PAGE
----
Preserving relationships after a divorce sounds like an oxymoron. You are trying to get away from the person, so why would you want to preserve the relationship? If you have children together, you will need to interact with each other for the rest of your lives. Co-parenting is a full-time job until children reach the age of majority. Life will be easier for you if you both if you can learn to be together in the same room without ugliness.
Studies show that it is good for the children if both parents show up for their events, like their sports, band, orchestra, or other special events. There will be graduations, weddings, and possibly the birth of grandchildren. It will always be in the best interest of the children, even when they are adults, if you and your ex-spouse can both attend these events and show solidarity and be cordial for the sake of children and grandchildren.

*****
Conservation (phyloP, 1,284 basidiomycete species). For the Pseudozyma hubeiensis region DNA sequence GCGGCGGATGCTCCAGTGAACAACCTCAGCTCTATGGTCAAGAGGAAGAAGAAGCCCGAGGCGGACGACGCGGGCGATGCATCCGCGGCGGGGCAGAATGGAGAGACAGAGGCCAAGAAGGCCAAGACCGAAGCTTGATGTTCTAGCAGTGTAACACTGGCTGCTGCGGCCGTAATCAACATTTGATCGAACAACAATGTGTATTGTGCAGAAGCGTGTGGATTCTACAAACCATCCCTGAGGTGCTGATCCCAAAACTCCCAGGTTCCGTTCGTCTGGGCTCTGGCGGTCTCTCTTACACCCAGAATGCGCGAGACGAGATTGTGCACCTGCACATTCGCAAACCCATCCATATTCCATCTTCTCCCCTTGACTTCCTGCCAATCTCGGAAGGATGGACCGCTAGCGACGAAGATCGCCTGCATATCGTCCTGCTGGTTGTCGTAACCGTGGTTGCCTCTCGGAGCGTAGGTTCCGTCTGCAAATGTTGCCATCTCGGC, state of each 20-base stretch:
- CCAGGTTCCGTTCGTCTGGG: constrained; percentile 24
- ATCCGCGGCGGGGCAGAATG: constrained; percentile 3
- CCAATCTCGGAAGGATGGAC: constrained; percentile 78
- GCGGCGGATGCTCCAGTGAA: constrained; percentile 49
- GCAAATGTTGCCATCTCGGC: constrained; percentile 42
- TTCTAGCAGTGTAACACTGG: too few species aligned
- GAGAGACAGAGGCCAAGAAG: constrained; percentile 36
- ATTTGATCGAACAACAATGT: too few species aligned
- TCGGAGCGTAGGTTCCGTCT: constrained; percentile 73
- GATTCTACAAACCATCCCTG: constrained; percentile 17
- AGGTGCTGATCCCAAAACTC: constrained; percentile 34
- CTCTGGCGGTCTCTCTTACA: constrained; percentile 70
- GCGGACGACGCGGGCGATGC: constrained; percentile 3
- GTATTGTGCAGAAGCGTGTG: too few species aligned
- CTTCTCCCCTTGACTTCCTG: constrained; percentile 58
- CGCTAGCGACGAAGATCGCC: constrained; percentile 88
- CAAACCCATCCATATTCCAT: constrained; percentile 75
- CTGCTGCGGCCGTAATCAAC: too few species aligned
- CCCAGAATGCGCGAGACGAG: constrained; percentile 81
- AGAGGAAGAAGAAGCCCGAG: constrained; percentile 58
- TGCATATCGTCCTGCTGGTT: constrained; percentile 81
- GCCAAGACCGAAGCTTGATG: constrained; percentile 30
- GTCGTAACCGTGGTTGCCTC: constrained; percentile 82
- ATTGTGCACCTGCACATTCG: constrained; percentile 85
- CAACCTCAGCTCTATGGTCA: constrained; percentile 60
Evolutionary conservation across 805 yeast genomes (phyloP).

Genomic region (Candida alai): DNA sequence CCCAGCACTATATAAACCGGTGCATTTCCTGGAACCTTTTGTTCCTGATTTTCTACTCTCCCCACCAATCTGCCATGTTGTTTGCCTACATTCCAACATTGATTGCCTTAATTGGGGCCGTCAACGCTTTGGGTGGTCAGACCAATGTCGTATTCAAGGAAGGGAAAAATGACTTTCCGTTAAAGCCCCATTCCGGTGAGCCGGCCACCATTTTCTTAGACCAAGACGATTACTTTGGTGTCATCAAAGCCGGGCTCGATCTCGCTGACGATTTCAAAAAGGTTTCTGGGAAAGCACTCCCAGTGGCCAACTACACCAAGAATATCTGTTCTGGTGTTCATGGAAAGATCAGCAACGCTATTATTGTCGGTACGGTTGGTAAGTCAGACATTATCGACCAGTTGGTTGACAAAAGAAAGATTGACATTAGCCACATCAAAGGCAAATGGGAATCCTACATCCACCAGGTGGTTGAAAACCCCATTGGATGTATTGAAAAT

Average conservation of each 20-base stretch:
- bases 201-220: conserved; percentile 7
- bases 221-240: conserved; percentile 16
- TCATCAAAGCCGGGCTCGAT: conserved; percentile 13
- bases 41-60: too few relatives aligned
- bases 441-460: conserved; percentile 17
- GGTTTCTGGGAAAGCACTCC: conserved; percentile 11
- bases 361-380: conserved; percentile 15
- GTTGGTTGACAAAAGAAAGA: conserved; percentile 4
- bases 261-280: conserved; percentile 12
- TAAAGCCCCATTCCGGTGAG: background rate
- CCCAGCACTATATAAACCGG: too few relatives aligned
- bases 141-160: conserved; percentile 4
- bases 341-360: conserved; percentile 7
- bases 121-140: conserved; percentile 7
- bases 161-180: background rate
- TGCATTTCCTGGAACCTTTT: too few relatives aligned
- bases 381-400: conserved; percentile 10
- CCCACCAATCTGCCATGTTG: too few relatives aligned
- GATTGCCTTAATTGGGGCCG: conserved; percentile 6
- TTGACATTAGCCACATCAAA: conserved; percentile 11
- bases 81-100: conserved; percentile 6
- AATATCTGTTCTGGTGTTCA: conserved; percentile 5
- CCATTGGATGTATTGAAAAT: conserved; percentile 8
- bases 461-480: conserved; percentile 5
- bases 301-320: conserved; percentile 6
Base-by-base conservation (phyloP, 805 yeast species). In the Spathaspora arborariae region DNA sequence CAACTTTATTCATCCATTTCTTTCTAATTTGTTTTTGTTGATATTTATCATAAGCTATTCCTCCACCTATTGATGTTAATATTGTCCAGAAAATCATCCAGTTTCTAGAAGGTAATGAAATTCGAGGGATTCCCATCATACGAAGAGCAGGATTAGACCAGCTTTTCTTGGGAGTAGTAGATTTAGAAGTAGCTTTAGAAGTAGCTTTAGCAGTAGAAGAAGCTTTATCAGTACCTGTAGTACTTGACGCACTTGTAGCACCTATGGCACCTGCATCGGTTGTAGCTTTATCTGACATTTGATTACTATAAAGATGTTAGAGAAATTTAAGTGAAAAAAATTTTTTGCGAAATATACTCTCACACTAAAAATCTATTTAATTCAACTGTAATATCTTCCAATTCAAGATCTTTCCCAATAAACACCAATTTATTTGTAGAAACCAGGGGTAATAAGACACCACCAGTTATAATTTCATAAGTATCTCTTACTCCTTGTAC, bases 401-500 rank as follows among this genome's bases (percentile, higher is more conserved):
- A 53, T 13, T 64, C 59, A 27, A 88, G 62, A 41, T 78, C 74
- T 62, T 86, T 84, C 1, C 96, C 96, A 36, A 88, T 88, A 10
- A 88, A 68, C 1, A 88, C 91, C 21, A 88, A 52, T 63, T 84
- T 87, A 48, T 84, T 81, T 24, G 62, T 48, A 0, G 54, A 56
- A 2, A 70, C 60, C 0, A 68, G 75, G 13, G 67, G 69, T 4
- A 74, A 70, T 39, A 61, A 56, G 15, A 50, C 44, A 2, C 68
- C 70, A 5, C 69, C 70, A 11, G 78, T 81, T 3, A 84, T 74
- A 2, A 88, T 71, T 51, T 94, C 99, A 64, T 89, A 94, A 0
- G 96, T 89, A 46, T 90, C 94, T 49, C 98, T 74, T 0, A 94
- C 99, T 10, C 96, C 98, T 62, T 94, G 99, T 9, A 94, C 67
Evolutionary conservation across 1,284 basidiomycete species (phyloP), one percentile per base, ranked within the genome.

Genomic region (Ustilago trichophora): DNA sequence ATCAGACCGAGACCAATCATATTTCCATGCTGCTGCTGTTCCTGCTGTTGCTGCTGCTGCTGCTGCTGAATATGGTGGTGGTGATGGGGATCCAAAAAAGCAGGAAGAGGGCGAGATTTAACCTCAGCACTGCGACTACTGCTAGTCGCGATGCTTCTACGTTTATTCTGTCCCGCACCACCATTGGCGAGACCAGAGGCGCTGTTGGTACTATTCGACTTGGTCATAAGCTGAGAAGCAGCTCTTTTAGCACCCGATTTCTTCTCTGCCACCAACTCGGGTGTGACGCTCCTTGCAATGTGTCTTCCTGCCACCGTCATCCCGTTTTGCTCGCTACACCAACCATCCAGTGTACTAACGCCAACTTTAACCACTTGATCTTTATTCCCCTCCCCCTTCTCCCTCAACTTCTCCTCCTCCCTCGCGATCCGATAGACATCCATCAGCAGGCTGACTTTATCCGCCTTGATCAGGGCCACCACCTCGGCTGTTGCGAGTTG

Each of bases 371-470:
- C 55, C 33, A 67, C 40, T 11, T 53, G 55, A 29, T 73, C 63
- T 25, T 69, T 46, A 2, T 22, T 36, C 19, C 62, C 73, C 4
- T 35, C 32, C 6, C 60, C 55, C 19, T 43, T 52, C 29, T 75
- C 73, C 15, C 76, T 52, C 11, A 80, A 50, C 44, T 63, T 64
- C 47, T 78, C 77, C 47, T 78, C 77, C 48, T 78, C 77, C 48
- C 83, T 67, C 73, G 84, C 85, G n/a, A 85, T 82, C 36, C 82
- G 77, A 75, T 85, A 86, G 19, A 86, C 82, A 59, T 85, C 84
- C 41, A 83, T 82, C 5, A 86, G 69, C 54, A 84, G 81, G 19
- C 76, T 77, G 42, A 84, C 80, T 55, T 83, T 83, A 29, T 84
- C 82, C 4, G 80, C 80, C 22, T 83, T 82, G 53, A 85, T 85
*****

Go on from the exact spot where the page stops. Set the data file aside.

You do not have to sit beside each other to show solidarity but sitting in the same row shows the children that the two of you are a parenting team. You are still their mom and dad, and you are presenting yourselves as “team mom and dad.”
Some ways a positive post-divorce relationship is facilitated are as follows:
Traditional litigation is an adversarial process. Litigation pits you and your spouse against each other in a way that is designed to have winners and losers. Settling out of court focuses on fairness and facilitates corroboration that will carry forward into co-parenting in a healthy way. You are each guided to decision-making that benefits, as much as possible, both spouses.
When you settle out of court, it is much easier to be cordial and leave the marriage with minimal damage to the relationship. You can learn how to co-exist as part of the new family structure.